Of course, it can’t all be roses. There has to be a bad guy. Halfway through the show we get our first glimpse at the bad of the episode. He has a connection to Kara and Alex. It was his doing that caused the plane’s engine to fail. It is also revealed that he has history with Kara’s mother, who jailed some of the worst criminals in the galaxy.

But what good is a superhero show without a costume montage?! Winn (Jeremy Jordan), also our resident tech guy, is let in on Kara’s secret and agrees to help her with a new outfit. She finally decides on one, after some trial and error. It’s a nice, updated look to Supergirl’s traditional outfit. I found myself grinning as the bullets flew off Kara’s body and she proceeded to take down and beat up random baddies to some classic music.

However, Kara soon finds herself in a bit of trouble and confusion before she can even get started when she is drugged (with Kryptonite, of course) and taken to a secret location. It is there that we first meet Hank Henshaw (David Harewood). We also learn that Alex works in said secret location, soon revealed as the DEO, or Department of Extranormal Operations. Henshaw explains the need for the organization (her pod crashing, her cousin’s arrival, and the Kryptonian prison that so-happened to crash land on Earth along with Kara). Those prisoners spent the last decade in hiding until recently; it’s clear there’s a Big Bad at play. Henshaw is also not a big fan of Kara and her dangerous, alien physique.

Alex’s position with the DEO brings some tension between the sisters. Much like Superman before her, we get the awesome “behind the alley, taking off the shirt to reveal costume” scene right before Kara goes and meets the man behind the plane engine failure, Vartox (Owain Yeoman). Needless to say, it doesn’t end well for her; she’s still learning. The DEO comes to Kara’s aid before it can get too messy.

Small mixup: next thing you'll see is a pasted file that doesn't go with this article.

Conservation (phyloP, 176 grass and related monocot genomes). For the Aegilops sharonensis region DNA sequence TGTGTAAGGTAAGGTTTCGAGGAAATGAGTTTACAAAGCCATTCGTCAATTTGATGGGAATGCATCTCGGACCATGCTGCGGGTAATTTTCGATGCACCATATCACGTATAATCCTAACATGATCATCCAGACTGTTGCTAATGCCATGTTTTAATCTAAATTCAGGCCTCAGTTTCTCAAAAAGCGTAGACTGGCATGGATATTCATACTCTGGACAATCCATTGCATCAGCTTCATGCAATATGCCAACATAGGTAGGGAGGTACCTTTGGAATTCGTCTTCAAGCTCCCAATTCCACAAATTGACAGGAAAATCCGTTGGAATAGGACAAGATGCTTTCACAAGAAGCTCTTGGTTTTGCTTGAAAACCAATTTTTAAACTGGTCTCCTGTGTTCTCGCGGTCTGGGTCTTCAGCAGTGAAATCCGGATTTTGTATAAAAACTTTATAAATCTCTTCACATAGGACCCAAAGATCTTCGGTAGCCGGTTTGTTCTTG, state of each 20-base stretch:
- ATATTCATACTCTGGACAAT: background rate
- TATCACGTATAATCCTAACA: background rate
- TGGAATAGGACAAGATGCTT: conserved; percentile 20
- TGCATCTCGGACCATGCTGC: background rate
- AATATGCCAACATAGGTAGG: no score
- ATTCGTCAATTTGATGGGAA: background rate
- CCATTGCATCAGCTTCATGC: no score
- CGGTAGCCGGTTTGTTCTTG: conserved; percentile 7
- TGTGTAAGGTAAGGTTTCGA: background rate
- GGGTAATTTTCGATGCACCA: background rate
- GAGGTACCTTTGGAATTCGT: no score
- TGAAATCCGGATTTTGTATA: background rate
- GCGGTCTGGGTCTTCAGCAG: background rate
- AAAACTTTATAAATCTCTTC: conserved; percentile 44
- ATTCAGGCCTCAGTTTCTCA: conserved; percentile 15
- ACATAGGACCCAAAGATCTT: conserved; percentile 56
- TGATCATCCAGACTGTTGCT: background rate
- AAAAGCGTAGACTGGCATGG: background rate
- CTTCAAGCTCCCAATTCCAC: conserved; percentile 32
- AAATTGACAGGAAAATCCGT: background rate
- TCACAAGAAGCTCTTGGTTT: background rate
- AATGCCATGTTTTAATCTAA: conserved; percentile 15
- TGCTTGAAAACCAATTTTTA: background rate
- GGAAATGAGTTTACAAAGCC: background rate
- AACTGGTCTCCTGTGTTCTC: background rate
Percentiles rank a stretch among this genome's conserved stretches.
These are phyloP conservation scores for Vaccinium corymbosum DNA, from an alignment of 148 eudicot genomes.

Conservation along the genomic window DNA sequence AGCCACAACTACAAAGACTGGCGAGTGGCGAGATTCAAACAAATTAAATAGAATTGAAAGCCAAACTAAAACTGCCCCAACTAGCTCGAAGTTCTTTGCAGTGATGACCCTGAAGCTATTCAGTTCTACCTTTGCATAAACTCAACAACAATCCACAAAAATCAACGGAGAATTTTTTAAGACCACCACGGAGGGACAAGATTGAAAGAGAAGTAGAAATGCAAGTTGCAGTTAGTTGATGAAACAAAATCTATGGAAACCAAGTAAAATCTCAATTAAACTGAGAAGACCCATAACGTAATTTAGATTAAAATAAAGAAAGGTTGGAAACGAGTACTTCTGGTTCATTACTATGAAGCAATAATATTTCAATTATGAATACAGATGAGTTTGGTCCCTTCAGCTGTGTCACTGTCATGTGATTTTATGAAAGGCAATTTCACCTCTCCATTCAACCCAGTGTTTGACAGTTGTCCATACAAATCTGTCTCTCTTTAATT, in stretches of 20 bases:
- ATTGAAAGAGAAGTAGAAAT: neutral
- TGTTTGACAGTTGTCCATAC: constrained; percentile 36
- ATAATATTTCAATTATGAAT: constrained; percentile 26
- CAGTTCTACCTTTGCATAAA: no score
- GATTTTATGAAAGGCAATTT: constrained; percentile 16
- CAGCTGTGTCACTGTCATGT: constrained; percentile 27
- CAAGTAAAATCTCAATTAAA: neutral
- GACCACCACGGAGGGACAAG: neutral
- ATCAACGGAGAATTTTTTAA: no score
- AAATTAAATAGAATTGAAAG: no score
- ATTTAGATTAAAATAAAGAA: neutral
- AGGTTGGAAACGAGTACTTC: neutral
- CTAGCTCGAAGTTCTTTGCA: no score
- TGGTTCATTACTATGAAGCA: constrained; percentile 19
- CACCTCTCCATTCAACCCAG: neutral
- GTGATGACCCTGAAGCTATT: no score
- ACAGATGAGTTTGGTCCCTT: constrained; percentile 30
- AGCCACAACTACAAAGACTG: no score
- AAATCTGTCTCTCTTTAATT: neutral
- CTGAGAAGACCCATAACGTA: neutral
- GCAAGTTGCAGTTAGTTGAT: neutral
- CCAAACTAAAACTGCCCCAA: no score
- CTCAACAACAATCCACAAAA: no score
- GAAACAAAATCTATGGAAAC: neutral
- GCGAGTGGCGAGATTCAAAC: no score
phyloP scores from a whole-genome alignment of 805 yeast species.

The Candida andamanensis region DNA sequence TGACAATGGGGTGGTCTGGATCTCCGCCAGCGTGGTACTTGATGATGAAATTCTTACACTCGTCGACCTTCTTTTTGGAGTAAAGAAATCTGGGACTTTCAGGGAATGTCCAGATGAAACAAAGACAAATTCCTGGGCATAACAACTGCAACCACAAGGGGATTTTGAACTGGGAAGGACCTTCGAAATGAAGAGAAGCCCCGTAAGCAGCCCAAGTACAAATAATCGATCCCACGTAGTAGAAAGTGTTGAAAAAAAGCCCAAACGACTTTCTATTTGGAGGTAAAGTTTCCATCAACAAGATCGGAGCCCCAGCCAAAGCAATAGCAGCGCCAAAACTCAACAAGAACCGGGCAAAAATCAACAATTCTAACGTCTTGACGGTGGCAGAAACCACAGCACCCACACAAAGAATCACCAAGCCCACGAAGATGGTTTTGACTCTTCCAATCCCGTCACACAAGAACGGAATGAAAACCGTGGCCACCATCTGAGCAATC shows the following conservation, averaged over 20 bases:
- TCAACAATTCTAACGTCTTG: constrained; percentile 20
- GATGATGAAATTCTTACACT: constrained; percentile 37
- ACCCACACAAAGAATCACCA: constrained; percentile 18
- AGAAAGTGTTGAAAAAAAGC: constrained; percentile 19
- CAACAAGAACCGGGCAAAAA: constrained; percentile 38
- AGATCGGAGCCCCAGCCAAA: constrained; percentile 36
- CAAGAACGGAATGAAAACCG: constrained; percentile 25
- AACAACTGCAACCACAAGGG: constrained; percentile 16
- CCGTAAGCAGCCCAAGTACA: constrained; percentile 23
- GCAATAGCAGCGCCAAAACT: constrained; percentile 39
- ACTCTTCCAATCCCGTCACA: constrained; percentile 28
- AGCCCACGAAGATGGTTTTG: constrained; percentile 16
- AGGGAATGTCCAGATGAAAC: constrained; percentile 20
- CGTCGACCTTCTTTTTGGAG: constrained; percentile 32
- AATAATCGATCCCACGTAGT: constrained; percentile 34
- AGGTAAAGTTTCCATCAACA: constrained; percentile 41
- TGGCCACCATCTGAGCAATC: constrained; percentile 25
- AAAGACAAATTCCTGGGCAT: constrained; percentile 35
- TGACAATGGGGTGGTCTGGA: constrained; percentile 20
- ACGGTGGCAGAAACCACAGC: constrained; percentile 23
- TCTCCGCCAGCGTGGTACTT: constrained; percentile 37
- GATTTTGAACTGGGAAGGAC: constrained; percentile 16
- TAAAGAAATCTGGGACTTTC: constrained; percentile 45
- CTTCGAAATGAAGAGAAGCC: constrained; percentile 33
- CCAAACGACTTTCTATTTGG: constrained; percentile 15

There’s a nice little scene between Kara and Alex, who reveals her own insecurities. We’re also treated to a message by Kara’s birth mother, who tells her to be her own woman. Kara, with the approval of Alex and Henshaw, goes back to take on Vartox. She bests her man, after a brutal fight by using her laser eyes to heat up his special alien ax, though he takes his own life (and offers a cryptic warning).

Turns out, James knew about Kara the entire time. Her cousin (it’s always “he”…) told James to keep a look out for Kara and help her, but he also wanted her to find her own path.

It wouldn’t be a superhero show without a little epilogue, wouldn’t it? Kara’s aunt, Alura Zor-El appears to be the Big Bad the show was alluding to earlier. We learn that she wants to rule Earth (and was apparently meant to rule Krypton).

It has to be said about the special effect on this show. It’s not like the cheesy effects used on “Once Upon a Time”. Supergirl tries to ground itself in realism as much as possible.

We’re all probably wondering how this show will work on a network like CBS, home of the procedural (and dare I say, conservative viewer). If this pilot is anything to go by, I’d say they have it covered. There’s bound to be a bad of the week, as well as an overarching theme for the season.

“Supergirl” appears to be a breath of fresh air. With the inclusion of “Agent Carter” and the Netflix series, “Jessica Jones”, the rise of female-led superhero titles is prominent. Hopefully, the series can rejuvenate the tired male-dominated genre.

Supergirl airs Mondays at 8pm Eastern Standard Time on CBS.